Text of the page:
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Denver law student learned she had COVID-19 minutes after taking bar exam with 20 other people

Sydney Donovan was one in a group of students who asked the Colorado Supreme Court if they could temporarily skip the bar exam. The test was held as scheduled.

DENVER — For weeks, law graduates including Sydney Donovan argued to the Colorado Supreme Court that taking the bar exam in the middle of the pandemic was dangerous. 

Minutes after Donovan finished her test this past week, she found out she had tested positive for COVID-19.

Donovan, a law student from the University of Denver (DU), said she was asymptomatic but was required to get a test before an upcoming scheduled surgery. She said she had no reason to believe she was positive because she had been home studying.

"Your phone is off through the whole test," Donovan told 9NEWS. "I turned on my phone after the test was over to have a voicemail from a nurse at my orthopedic surgeon's office saying, 'I need to talk to you about your COVID results and your surgery,' without any further information."

The results came in minutes after finishing her test on Wednesday. She had been tested for COVID-19 on Monday. 

She guesses about 20 other people were in the room where it was administered. Participants were required to wear a mask and stay socially distant, but she worries others may have been exposed. 

"I was completely asymptomatic. I had no idea," said Donovan. "I would have no idea still that I have COVID if it were not for the stroke of luck that I had surgery scheduled."

The University of Denver said it a statement that it will initiate a contact tracing protocol based on the positive test:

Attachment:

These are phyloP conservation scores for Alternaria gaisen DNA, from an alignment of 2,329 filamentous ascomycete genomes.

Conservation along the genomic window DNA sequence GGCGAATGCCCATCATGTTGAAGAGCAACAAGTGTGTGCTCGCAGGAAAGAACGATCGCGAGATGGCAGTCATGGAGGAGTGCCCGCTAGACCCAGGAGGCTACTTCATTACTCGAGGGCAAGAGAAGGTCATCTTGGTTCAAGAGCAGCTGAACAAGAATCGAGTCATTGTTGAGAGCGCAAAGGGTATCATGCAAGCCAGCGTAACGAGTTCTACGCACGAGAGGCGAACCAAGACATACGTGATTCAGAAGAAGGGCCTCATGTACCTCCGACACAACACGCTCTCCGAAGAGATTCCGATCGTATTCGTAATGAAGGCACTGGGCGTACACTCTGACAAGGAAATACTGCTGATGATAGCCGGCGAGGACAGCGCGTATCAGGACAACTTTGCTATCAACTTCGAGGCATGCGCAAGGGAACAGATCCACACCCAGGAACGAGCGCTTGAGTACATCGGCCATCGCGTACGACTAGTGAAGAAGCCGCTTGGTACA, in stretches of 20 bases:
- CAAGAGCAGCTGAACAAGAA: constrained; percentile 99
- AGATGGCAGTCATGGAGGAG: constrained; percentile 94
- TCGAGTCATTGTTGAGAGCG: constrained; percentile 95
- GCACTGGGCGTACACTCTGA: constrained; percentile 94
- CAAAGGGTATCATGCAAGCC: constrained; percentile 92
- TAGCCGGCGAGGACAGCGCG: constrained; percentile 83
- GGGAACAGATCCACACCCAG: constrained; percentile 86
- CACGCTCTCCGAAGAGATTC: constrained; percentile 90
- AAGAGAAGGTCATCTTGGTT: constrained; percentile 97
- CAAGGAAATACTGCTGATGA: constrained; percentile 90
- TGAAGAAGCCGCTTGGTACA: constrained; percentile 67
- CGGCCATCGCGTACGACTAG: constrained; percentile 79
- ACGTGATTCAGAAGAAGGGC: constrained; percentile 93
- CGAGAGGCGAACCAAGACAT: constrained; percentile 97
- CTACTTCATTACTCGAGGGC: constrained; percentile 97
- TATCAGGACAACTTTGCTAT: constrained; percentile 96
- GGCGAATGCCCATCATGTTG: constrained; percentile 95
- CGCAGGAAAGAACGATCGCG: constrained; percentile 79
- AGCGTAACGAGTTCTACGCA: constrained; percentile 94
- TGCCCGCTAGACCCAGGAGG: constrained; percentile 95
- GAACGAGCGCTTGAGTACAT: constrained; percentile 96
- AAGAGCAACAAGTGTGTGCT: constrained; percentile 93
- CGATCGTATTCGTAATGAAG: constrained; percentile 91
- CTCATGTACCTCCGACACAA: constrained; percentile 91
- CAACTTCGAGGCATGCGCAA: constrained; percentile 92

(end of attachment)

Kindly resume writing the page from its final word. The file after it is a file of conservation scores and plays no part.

Wednesday, after the conclusion of the two-day Colorado bar examination, we were informed that an individual taking the test had received a positive COVID test. The University’s COVID response team was promptly informed of this development and has instituted appropriate protocols to be used in such instances, including contact tracing. In circumstances when a community member or visitor to campus informs the University of Denver that they have tested positive for COVID-19, the University initiates a contact tracing protocol so that anyone who may have been exposed to the virus is promptly notified. Safety and security of the DU community is the highest priority. We are ever mindful to balance the confidentiality of health information with the transparency needed to mitigate exposure risks and maintain compliance to regulations and University policy.

RELATED: Colorado law school graduates ask for alternative to bar exam, fearing pandemic

Previously, students at DU and the University of Colorado (CU) started a petition that asked the court to consider an alternative to gathering graduates indoors for two days for the test that will give them their legal licenses. 

"This is precisely the risk that we were trying to shout from the rooftops," said Taylor Volkman, a DU Law graduate who took the exam in the same room as Donovan. "It’s so ironic because the three of us were all in the group advocating for diploma privilege, and it happened right in front of us."

The Colorado Office of Attorney Admissions and the state Supreme Court, however, released guidelines that they said will keep students safe while taking the exam. Guidelines included social distancing, requiring everyone to wear masks and temperature checks before entering. 

"It doesn’t matter how it happened or why it happened, the fact is this is a risk that was known," said Frances Oliver, a DU Law graduate who was in the room with Donovan taking the exam. "It was the first time in months I had been in a setting with more than 10 people. There was a lot of anxiety about the first time doing that and having to do it in such a high-pressure situation."

While a small handful of states have waived the need for graduates to take the bar exam before obtaining their legal licenses, Colorado maintains it ensures all lawyers are competent.

"We are very sympathetic to the stresses being experienced by those studying for the bar exam, which are high even in an ordinary year, and of course this is no ordinary year," wrote Jessica Yates, the attorney regulation counsel for the Colorado Supreme Court, in a statement to 9NEWS earlier.

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